At that point, when the organization achieves a milestone or completes a task, you can note how that event ties back to its purpose statements. This clarifies how everyone’s work connects to the bigger purpose of the organization. Knowing how you are making a difference can have a tremendous effect on work satisfaction and overall engagement.

Relationship

How did we help people create or improve relationships with their customers, co-workers, suppliers, colleagues, community, or families?

Environment

How did we improve the environment this week? Did the project we just completed reduce the number of miles our customers drive to do their jobs? Were we able to recycle something that would have otherwise been thrown away? How did we reduce the amount of space we use and, therefore, the gas and electricity for heating and cooling?

Teaching

How have we helped someone learn to do something they couldn’t do before? Did we enable someone to perform a task that allowed them to accomplish something they’re proud of?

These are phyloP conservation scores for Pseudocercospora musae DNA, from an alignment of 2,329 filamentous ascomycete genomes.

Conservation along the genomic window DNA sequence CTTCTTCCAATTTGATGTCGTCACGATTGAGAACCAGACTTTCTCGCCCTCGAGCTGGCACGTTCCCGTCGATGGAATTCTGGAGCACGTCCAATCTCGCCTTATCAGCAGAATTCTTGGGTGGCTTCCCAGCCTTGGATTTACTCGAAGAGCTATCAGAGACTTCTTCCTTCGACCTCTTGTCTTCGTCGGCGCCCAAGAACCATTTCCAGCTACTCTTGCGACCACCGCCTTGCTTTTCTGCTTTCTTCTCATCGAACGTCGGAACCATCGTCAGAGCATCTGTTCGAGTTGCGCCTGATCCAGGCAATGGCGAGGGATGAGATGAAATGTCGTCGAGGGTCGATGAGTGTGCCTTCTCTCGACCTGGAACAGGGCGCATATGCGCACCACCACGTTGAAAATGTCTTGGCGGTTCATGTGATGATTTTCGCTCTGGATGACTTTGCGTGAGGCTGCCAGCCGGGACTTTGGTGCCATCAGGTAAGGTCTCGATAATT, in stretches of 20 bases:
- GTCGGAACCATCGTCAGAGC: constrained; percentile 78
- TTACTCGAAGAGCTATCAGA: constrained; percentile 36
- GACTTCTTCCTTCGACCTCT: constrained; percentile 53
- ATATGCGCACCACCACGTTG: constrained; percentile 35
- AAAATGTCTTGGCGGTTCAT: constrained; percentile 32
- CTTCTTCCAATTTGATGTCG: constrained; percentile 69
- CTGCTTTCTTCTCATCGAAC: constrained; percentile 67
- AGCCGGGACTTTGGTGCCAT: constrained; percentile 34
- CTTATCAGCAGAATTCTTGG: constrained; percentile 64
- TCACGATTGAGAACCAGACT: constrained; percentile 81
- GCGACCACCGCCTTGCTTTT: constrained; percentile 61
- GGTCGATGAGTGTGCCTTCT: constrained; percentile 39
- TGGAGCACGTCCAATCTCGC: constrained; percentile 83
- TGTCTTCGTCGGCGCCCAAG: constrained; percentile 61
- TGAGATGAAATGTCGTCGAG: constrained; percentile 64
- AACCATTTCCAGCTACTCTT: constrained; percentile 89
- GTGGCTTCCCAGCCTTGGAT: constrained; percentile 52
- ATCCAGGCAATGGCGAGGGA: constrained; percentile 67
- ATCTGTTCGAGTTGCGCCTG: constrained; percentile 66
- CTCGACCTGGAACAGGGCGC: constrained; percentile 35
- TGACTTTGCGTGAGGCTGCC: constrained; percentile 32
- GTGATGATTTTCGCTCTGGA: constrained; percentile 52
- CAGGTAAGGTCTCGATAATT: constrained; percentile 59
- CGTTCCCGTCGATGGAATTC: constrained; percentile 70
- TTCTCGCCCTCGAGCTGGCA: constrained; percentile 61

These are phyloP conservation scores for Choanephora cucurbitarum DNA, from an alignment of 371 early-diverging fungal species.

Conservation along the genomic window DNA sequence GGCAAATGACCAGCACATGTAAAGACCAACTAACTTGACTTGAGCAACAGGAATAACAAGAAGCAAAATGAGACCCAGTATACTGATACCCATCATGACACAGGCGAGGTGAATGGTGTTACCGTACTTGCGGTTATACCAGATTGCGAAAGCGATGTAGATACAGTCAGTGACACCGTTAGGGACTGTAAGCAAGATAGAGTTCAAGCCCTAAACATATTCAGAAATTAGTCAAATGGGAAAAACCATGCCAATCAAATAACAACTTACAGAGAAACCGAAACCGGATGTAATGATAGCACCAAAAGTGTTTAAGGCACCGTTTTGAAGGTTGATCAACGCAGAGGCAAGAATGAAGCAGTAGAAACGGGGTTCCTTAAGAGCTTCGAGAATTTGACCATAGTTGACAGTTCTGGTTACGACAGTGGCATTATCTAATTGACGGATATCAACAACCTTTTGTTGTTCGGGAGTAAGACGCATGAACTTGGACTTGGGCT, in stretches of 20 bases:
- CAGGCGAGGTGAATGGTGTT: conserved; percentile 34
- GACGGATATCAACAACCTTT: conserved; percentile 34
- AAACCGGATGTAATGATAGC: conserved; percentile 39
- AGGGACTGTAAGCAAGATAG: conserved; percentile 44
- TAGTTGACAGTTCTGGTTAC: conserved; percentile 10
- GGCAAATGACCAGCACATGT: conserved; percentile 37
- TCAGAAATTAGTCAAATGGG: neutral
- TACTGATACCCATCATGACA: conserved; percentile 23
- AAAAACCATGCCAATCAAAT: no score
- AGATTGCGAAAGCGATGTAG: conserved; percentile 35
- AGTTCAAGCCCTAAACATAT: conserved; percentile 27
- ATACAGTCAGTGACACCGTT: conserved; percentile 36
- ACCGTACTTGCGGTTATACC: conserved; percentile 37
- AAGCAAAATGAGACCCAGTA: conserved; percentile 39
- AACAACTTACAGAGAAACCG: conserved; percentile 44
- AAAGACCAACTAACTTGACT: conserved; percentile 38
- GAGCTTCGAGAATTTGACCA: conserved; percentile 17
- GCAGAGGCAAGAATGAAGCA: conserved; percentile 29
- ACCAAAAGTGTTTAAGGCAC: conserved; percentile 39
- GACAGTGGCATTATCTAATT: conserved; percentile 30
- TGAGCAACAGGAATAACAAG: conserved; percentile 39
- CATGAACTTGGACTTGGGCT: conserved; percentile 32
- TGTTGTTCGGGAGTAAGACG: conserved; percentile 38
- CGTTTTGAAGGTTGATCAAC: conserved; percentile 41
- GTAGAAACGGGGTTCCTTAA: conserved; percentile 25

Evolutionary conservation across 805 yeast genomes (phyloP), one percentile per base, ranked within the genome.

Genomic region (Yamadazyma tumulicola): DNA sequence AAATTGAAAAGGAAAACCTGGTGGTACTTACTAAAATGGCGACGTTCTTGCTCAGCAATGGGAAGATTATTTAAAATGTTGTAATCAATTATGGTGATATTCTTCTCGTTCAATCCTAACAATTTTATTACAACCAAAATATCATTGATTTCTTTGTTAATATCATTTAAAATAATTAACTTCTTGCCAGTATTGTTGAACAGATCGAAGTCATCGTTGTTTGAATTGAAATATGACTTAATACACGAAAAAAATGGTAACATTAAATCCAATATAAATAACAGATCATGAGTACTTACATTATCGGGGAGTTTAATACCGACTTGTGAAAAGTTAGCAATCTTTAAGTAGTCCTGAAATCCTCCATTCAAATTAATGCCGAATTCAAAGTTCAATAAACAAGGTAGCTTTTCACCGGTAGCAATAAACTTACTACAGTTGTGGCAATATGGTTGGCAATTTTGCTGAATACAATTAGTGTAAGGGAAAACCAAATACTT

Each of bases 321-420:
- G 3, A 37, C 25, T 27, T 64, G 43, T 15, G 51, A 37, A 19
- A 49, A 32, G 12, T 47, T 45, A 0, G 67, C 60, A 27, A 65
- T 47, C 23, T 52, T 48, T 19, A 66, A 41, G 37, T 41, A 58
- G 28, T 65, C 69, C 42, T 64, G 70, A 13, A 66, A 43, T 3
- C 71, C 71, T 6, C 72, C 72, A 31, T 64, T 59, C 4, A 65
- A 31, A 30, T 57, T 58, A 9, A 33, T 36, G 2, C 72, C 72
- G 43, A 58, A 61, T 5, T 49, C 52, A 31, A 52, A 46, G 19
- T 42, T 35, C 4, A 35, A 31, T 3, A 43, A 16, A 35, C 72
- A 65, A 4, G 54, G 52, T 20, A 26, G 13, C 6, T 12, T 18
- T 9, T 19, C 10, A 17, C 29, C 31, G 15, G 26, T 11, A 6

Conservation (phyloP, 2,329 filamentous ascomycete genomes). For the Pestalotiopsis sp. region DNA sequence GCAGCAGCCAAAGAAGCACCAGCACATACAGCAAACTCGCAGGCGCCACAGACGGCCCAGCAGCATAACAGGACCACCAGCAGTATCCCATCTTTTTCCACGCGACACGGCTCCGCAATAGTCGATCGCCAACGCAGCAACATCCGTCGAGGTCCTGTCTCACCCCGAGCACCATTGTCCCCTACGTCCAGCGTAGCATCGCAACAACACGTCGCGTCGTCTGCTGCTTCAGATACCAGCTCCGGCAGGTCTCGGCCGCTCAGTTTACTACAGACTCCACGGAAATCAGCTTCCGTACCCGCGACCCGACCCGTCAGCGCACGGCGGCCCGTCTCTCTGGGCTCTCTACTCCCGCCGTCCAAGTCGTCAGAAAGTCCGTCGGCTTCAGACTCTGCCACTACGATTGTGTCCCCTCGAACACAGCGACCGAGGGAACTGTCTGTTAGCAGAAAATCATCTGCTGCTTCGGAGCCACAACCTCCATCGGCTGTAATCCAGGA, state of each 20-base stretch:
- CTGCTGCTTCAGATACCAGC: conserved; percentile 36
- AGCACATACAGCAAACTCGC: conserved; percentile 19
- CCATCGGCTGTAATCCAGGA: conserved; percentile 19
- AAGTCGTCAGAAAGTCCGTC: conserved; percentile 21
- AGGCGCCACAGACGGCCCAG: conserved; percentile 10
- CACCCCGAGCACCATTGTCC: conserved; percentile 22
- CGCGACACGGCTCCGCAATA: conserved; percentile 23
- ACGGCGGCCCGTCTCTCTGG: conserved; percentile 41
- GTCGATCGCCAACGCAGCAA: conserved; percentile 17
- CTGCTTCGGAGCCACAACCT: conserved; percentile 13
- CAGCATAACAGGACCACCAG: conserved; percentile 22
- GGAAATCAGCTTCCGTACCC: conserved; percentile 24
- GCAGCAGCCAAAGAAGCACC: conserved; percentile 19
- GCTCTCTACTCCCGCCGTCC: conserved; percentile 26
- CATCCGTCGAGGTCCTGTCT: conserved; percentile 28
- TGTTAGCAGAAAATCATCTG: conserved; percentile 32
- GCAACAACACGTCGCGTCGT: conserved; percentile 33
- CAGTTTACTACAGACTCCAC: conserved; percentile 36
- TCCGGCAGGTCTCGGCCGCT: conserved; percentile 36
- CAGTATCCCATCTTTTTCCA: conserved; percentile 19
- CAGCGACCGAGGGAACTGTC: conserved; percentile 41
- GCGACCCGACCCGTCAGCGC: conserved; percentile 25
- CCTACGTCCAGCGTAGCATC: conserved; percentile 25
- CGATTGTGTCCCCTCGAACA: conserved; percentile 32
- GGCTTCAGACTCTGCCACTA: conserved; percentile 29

Ethics

How did we right a wrong? In what way did we make our world more fair?

Health

What did we do to improve the health of one of our stakeholders, reduce pain, treat injury, or inspire better fitness?

Leadership

How did we inspire someone to pursue something with a specific, intrinsic reward or purpose for them? How did we make someone believe they could accomplish something they didn’t think was possible? What decisions did we make to focus our organization on what’s important? How did we communicate and celebrate successes and learn from our mistakes?

Emotion

How did we help get someone out of a funk, improve someone’s spirits, make someone laugh, help someone through a difficult situation, or create joy?

Management

What rules, measurements, or structures did we implement to keep things on track? How did we help someone stay on track toward achieving their goals?

Creative

How did we affect the organization by developing a new idea, a creative solution, or a new piece of knowledge?

Resources

How did we help someone gain the support and resources to accomplish something meaningful?

Aesthetics

How did we make something more pleasant to look at, comfortable to wear, comfortable to sit in, or easier to use? How did we improve the environment we work in to be more inspiring?

Planning

What did we do to clarify our purpose, goals, or strategy that will help us move forward?

Process & Tools